My 2023 Mission to Tanzania

October 16, 2023

tims blog








The key to “a prosperous journey by the will of God” (Rom 1:10) is being led by God. But unlike the apostles of old, I am only vaguely familiar with prophetic dreams and angelic visitations. In order to avoid the trap of being my own shepherd, I decided many years ago that I would let mission invitations come to me instead of soliciting them myself.

In the summer of 2000, I taught a class on the gifts of the Spirit in Aeschiried, Switzerland. A man named George was one of my students. Two years later, on a day like any other, the Holy Spirit inspired George to take a different route home from work than usual, and this is how he met Rev. Clement Mwaitebele, a pastor from Tanzania who had come to Switzerland to find help for his church. George wrote me saying, “After I told him about your ministry, he asked me several times if it would be possible to introduce him to you.” I began a correspondence with Clement, and in July of 2003, I traveled to Tanzania along with George and three other men to teach in the towns of Kyela and Tukuyu. By the grace of God, the classes were fruitful and led to many other teaching opportunities for me. It was one of my interpreters who later brought me to the Maasai Christians of Matebete. It was also on that first trip that we met a young Ugandan man named Henry who was passing through Kyela on a prayer mission. Henry invited me to teach in Uganda, and we have enjoyed a very productive partnership ever since. Through Henry’s recommendation I received invitations to teach in Kenya, Rwanda, and even Nepal. None of these doors would have opened to me if I’d been busy plotting out my own path. I never would have dared to think so big.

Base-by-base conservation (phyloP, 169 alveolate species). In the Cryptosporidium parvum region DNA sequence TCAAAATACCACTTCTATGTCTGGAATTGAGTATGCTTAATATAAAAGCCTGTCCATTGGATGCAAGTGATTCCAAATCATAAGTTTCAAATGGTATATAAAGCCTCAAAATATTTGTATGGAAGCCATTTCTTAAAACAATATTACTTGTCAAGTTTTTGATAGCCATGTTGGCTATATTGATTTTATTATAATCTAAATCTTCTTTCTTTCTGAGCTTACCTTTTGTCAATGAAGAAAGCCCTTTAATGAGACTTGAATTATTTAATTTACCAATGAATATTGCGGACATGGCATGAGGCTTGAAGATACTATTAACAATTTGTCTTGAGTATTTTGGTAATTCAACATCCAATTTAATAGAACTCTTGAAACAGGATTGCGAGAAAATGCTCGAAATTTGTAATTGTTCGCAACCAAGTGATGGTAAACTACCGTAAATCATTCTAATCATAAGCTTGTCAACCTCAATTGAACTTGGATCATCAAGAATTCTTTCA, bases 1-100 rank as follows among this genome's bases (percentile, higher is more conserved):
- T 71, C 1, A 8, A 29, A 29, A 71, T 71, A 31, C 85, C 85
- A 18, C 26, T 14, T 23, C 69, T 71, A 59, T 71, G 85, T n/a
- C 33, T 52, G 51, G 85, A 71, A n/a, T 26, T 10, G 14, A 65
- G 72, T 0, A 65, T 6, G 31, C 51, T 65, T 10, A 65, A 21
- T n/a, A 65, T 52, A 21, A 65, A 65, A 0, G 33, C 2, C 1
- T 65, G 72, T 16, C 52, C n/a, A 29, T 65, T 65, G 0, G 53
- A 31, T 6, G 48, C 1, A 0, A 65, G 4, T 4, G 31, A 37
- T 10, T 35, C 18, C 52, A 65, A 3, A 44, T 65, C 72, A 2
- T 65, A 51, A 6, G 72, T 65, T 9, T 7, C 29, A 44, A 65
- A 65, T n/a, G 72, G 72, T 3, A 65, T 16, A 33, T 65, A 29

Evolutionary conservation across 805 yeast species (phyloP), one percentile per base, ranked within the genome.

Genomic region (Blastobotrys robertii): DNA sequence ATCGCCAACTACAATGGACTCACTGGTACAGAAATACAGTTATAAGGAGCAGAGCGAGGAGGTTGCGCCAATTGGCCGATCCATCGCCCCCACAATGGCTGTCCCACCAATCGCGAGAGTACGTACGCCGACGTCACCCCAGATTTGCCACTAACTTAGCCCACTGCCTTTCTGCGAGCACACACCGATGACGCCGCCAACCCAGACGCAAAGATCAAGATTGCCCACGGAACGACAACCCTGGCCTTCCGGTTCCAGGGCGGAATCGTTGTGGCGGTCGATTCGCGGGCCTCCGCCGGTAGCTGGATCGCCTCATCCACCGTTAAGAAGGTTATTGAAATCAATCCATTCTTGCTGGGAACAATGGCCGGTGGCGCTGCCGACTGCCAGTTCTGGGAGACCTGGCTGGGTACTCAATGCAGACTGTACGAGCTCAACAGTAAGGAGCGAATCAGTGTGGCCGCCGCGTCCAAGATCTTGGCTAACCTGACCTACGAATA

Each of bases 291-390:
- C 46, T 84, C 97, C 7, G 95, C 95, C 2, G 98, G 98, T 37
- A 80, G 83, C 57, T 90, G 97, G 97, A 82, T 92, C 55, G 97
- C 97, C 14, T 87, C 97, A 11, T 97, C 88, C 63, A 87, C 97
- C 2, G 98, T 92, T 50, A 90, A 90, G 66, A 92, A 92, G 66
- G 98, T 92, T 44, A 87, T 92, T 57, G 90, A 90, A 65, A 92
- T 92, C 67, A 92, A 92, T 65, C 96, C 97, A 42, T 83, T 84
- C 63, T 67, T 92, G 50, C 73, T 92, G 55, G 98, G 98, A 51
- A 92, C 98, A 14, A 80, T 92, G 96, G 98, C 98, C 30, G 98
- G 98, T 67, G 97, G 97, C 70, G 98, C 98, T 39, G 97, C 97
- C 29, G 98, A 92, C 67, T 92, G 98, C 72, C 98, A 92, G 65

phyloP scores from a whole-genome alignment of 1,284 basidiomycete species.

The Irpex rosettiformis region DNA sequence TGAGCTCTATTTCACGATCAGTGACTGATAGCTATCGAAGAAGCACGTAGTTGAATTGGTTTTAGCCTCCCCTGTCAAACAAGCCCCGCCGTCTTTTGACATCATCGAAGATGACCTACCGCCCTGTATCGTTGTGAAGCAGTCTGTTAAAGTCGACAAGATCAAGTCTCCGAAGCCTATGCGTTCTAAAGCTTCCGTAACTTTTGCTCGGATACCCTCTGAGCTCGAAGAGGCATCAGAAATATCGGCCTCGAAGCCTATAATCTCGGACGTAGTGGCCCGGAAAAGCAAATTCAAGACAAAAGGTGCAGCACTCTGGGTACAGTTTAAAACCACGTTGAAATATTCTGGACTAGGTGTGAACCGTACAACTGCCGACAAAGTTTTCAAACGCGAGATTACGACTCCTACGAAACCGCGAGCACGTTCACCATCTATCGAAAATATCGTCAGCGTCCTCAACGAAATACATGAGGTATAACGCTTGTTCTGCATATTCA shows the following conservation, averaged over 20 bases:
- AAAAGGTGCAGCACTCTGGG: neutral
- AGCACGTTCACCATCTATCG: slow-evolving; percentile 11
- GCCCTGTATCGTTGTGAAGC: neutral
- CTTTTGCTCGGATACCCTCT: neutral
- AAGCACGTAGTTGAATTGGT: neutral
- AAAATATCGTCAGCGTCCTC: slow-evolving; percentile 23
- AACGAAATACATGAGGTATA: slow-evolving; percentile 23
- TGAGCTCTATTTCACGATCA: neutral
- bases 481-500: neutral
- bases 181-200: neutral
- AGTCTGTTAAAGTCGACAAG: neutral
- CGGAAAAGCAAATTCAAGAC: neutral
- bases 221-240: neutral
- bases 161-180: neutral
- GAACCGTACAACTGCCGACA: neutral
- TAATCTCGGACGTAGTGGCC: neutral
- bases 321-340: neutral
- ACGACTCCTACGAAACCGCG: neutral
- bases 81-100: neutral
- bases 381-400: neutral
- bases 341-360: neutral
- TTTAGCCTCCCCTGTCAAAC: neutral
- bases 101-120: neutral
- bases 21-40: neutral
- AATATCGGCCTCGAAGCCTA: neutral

I have often marveled at the grace of God upon my life. There is nothing about me that justifies my successful career as an international and interdenominational Bible teacher. I don’t have a charismatic personality. I don’t have the kind of credentials that make people want to hear what I have to say. So what is it? Am I somehow special? Or have I learned something that can help anyone in his own ministry?

This is what I know and this is what I believe: it is not the man; it is the message. It is the MESSAGE that brings deliverance. God doesn’t send people, per se. He sends his word.

Psalm 107:20
He sent his word, and healed them, and delivered them from their destructions.

Isaiah 55:11
So shall my word be that goeth forth out of my mouth: it shall not return unto me void, but it shall accomplish that which I please, and it shall prosper in the thing whereto I sent it.

Ever since my first trip to Matebete Village in 2004, the Maasai have credited me with restoring unity to their tribe. Christianity came to the Maasai through various denominations. Each one brought their version of the gospel message (which was well and good), but then used it to separate the people accordingly. Friends and relatives became strangers, unwilling to even greet one another in passing. But starting with my first mission to Matebete in 2004, Maasai Christians of every denomination came together to hear my teachings. To be sure, some came for the novelty of seeing a foreigner and others came hoping for a handout. But even after they realized that I’d only come to teach the Bible, they kept coming back for more, talking with each other about the things they were learning. And while no one was looking, the walls between them fell like the walls of Jericho.

As for me, I did not set out to unite the Maasai. I had no idea they were divided! It wasn’t me who united them. They were united by the Lord, and by the refreshment that comes with hearing his Word. Only the Word of God can knit hearts together in love. Without it, there is only contention and strife.

Colossians 2:2-3
2 That their hearts might be comforted, being knit together in love, and unto all riches of the full assurance of understanding, to the acknowledgement of the mystery of God, and of the Father, and of Christ;
3 In whom are hid all the treasures of wisdom and knowledge.

Ever since that first visit, the villagers have given me an open invitation to return as often as I want. But this blessing could easily turn into a curse if I forsake the Lord’s counsel. I can make as many trips as I can afford. But if I want “a prosperous journey by the will of God”, I need the Lord’s direction.